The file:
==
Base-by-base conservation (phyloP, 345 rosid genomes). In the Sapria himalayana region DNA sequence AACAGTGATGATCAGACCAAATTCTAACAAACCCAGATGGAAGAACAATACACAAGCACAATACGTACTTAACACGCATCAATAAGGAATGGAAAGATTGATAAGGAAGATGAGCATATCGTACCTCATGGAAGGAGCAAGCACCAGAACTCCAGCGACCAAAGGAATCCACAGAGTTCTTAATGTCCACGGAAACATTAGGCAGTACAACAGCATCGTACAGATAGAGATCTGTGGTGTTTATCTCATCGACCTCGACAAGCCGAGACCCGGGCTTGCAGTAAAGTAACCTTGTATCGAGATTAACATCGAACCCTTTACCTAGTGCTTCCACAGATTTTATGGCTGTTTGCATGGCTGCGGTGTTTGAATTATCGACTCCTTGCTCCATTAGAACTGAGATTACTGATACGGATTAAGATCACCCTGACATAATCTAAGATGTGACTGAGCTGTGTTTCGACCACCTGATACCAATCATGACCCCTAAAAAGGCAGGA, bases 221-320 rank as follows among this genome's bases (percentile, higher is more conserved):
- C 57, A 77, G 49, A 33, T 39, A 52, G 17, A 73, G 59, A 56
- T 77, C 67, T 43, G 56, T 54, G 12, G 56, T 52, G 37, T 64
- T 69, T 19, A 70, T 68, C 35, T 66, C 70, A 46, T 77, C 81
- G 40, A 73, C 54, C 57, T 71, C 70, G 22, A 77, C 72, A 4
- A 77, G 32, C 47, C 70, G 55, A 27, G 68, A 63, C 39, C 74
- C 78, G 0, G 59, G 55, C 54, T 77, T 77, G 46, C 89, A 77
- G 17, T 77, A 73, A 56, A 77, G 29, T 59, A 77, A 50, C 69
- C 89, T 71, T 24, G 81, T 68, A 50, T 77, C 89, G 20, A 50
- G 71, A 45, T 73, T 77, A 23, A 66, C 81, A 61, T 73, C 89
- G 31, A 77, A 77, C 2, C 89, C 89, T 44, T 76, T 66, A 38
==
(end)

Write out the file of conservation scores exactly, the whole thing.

Base-by-base conservation (phyloP, 345 rosid genomes). In the Sapria himalayana region DNA sequence AACAGTGATGATCAGACCAAATTCTAACAAACCCAGATGGAAGAACAATACACAAGCACAATACGTACTTAACACGCATCAATAAGGAATGGAAAGATTGATAAGGAAGATGAGCATATCGTACCTCATGGAAGGAGCAAGCACCAGAACTCCAGCGACCAAAGGAATCCACAGAGTTCTTAATGTCCACGGAAACATTAGGCAGTACAACAGCATCGTACAGATAGAGATCTGTGGTGTTTATCTCATCGACCTCGACAAGCCGAGACCCGGGCTTGCAGTAAAGTAACCTTGTATCGAGATTAACATCGAACCCTTTACCTAGTGCTTCCACAGATTTTATGGCTGTTTGCATGGCTGCGGTGTTTGAATTATCGACTCCTTGCTCCATTAGAACTGAGATTACTGATACGGATTAAGATCACCCTGACATAATCTAAGATGTGACTGAGCTGTGTTTCGACCACCTGATACCAATCATGACCCCTAAAAAGGCAGGA, bases 221-320 rank as follows among this genome's bases (percentile, higher is more conserved):
- C 57, A 77, G 49, A 33, T 39, A 52, G 17, A 73, G 59, A 56
- T 77, C 67, T 43, G 56, T 54, G 12, G 56, T 52, G 37, T 64
- T 69, T 19, A 70, T 68, C 35, T 66, C 70, A 46, T 77, C 81
- G 40, A 73, C 54, C 57, T 71, C 70, G 22, A 77, C 72, A 4
- A 77, G 32, C 47, C 70, G 55, A 27, G 68, A 63, C 39, C 74
- C 78, G 0, G 59, G 55, C 54, T 77, T 77, G 46, C 89, A 77
- G 17, T 77, A 73, A 56, A 77, G 29, T 59, A 77, A 50, C 69
- C 89, T 71, T 24, G 81, T 68, A 50, T 77, C 89, G 20, A 50
- G 71, A 45, T 73, T 77, A 23, A 66, C 81, A 61, T 73, C 89
- G 31, A 77, A 77, C 2, C 89, C 89, T 44, T 76, T 66, A 38